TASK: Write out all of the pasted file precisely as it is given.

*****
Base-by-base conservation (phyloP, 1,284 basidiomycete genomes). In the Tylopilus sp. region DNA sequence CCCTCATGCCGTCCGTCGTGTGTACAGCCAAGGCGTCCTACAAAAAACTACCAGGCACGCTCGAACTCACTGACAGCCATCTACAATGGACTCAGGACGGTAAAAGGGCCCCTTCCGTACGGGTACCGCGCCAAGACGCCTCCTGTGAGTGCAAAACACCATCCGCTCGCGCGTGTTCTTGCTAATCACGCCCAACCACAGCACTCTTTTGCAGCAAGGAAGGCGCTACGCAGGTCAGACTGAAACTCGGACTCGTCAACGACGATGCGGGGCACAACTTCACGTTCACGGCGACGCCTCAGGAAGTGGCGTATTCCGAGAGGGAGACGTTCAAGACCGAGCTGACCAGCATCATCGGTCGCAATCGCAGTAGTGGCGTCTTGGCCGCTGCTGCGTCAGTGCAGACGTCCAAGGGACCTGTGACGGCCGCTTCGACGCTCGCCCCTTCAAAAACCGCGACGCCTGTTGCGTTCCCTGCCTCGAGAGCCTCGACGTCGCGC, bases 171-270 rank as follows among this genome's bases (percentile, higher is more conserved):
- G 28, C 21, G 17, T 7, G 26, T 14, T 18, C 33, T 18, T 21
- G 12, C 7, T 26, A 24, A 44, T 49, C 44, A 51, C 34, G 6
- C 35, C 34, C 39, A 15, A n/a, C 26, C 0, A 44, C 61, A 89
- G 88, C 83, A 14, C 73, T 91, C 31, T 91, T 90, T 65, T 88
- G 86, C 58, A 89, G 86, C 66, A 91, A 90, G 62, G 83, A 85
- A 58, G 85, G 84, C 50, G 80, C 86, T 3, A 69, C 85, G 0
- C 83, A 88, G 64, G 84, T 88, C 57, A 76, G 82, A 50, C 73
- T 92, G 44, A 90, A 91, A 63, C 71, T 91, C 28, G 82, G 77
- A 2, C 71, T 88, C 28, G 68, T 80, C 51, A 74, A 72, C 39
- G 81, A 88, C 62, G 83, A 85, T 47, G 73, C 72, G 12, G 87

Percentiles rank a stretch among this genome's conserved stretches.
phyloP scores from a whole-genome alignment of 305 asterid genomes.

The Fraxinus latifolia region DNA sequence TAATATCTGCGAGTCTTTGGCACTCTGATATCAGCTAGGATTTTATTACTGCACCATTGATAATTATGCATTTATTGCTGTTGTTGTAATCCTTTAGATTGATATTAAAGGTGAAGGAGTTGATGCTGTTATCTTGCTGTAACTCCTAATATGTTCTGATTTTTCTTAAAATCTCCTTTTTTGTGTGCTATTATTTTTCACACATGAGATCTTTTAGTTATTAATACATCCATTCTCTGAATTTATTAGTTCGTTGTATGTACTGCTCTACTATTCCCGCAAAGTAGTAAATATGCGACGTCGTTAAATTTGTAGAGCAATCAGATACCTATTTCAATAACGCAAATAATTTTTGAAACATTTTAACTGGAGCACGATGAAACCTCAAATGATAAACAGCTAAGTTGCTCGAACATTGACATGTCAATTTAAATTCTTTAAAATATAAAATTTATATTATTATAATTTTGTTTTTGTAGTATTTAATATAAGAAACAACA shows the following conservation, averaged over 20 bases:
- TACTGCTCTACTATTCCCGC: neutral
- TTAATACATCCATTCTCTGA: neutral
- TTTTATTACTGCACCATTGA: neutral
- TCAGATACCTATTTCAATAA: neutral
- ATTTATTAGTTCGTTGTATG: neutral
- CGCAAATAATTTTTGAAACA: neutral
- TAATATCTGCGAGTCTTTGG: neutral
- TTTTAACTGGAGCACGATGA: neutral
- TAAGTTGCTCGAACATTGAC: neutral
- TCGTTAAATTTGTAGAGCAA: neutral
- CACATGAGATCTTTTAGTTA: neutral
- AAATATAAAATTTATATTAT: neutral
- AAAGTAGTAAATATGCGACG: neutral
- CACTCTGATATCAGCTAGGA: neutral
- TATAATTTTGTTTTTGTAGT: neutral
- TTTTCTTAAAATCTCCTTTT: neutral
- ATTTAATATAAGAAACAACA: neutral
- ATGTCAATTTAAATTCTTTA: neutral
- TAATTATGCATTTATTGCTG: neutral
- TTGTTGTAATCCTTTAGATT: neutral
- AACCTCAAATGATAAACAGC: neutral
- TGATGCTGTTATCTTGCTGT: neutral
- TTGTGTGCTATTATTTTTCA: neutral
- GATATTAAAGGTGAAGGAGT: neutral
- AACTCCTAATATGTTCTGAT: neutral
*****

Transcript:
Base-by-base conservation (phyloP, 1,284 basidiomycete genomes). In the Tylopilus sp. region DNA sequence CCCTCATGCCGTCCGTCGTGTGTACAGCCAAGGCGTCCTACAAAAAACTACCAGGCACGCTCGAACTCACTGACAGCCATCTACAATGGACTCAGGACGGTAAAAGGGCCCCTTCCGTACGGGTACCGCGCCAAGACGCCTCCTGTGAGTGCAAAACACCATCCGCTCGCGCGTGTTCTTGCTAATCACGCCCAACCACAGCACTCTTTTGCAGCAAGGAAGGCGCTACGCAGGTCAGACTGAAACTCGGACTCGTCAACGACGATGCGGGGCACAACTTCACGTTCACGGCGACGCCTCAGGAAGTGGCGTATTCCGAGAGGGAGACGTTCAAGACCGAGCTGACCAGCATCATCGGTCGCAATCGCAGTAGTGGCGTCTTGGCCGCTGCTGCGTCAGTGCAGACGTCCAAGGGACCTGTGACGGCCGCTTCGACGCTCGCCCCTTCAAAAACCGCGACGCCTGTTGCGTTCCCTGCCTCGAGAGCCTCGACGTCGCGC, bases 171-270 rank as follows among this genome's bases (percentile, higher is more conserved):
- G 28, C 21, G 17, T 7, G 26, T 14, T 18, C 33, T 18, T 21
- G 12, C 7, T 26, A 24, A 44, T 49, C 44, A 51, C 34, G 6
- C 35, C 34, C 39, A 15, A n/a, C 26, C 0, A 44, C 61, A 89
- G 88, C 83, A 14, C 73, T 91, C 31, T 91, T 90, T 65, T 88
- G 86, C 58, A 89, G 86, C 66, A 91, A 90, G 62, G 83, A 85
- A 58, G 85, G 84, C 50, G 80, C 86, T 3, A 69, C 85, G 0
- C 83, A 88, G 64, G 84, T 88, C 57, A 76, G 82, A 50, C 73
- T 92, G 44, A 90, A 91, A 63, C 71, T 91, C 28, G 82, G 77
- A 2, C 71, T 88, C 28, G 68, T 80, C 51, A 74, A 72, C 39
- G 81, A 88, C 62, G 83, A 85, T 47, G 73, C 72, G 12, G 87

Percentiles rank a stretch among this genome's conserved stretches.
phyloP scores from a whole-genome alignment of 305 asterid genomes.

The Fraxinus latifolia region DNA sequence TAATATCTGCGAGTCTTTGGCACTCTGATATCAGCTAGGATTTTATTACTGCACCATTGATAATTATGCATTTATTGCTGTTGTTGTAATCCTTTAGATTGATATTAAAGGTGAAGGAGTTGATGCTGTTATCTTGCTGTAACTCCTAATATGTTCTGATTTTTCTTAAAATCTCCTTTTTTGTGTGCTATTATTTTTCACACATGAGATCTTTTAGTTATTAATACATCCATTCTCTGAATTTATTAGTTCGTTGTATGTACTGCTCTACTATTCCCGCAAAGTAGTAAATATGCGACGTCGTTAAATTTGTAGAGCAATCAGATACCTATTTCAATAACGCAAATAATTTTTGAAACATTTTAACTGGAGCACGATGAAACCTCAAATGATAAACAGCTAAGTTGCTCGAACATTGACATGTCAATTTAAATTCTTTAAAATATAAAATTTATATTATTATAATTTTGTTTTTGTAGTATTTAATATAAGAAACAACA shows the following conservation, averaged over 20 bases:
- TACTGCTCTACTATTCCCGC: neutral
- TTAATACATCCATTCTCTGA: neutral
- TTTTATTACTGCACCATTGA: neutral
- TCAGATACCTATTTCAATAA: neutral
- ATTTATTAGTTCGTTGTATG: neutral
- CGCAAATAATTTTTGAAACA: neutral
- TAATATCTGCGAGTCTTTGG: neutral
- TTTTAACTGGAGCACGATGA: neutral
- TAAGTTGCTCGAACATTGAC: neutral
- TCGTTAAATTTGTAGAGCAA: neutral
- CACATGAGATCTTTTAGTTA: neutral
- AAATATAAAATTTATATTAT: neutral
- AAAGTAGTAAATATGCGACG: neutral
- CACTCTGATATCAGCTAGGA: neutral
- TATAATTTTGTTTTTGTAGT: neutral
- TTTTCTTAAAATCTCCTTTT: neutral
- ATTTAATATAAGAAACAACA: neutral
- ATGTCAATTTAAATTCTTTA: neutral
- TAATTATGCATTTATTGCTG: neutral
- TTGTTGTAATCCTTTAGATT: neutral
- AACCTCAAATGATAAACAGC: neutral
- TGATGCTGTTATCTTGCTGT: neutral
- TTGTGTGCTATTATTTTTCA: neutral
- GATATTAAAGGTGAAGGAGT: neutral
- AACTCCTAATATGTTCTGAT: neutral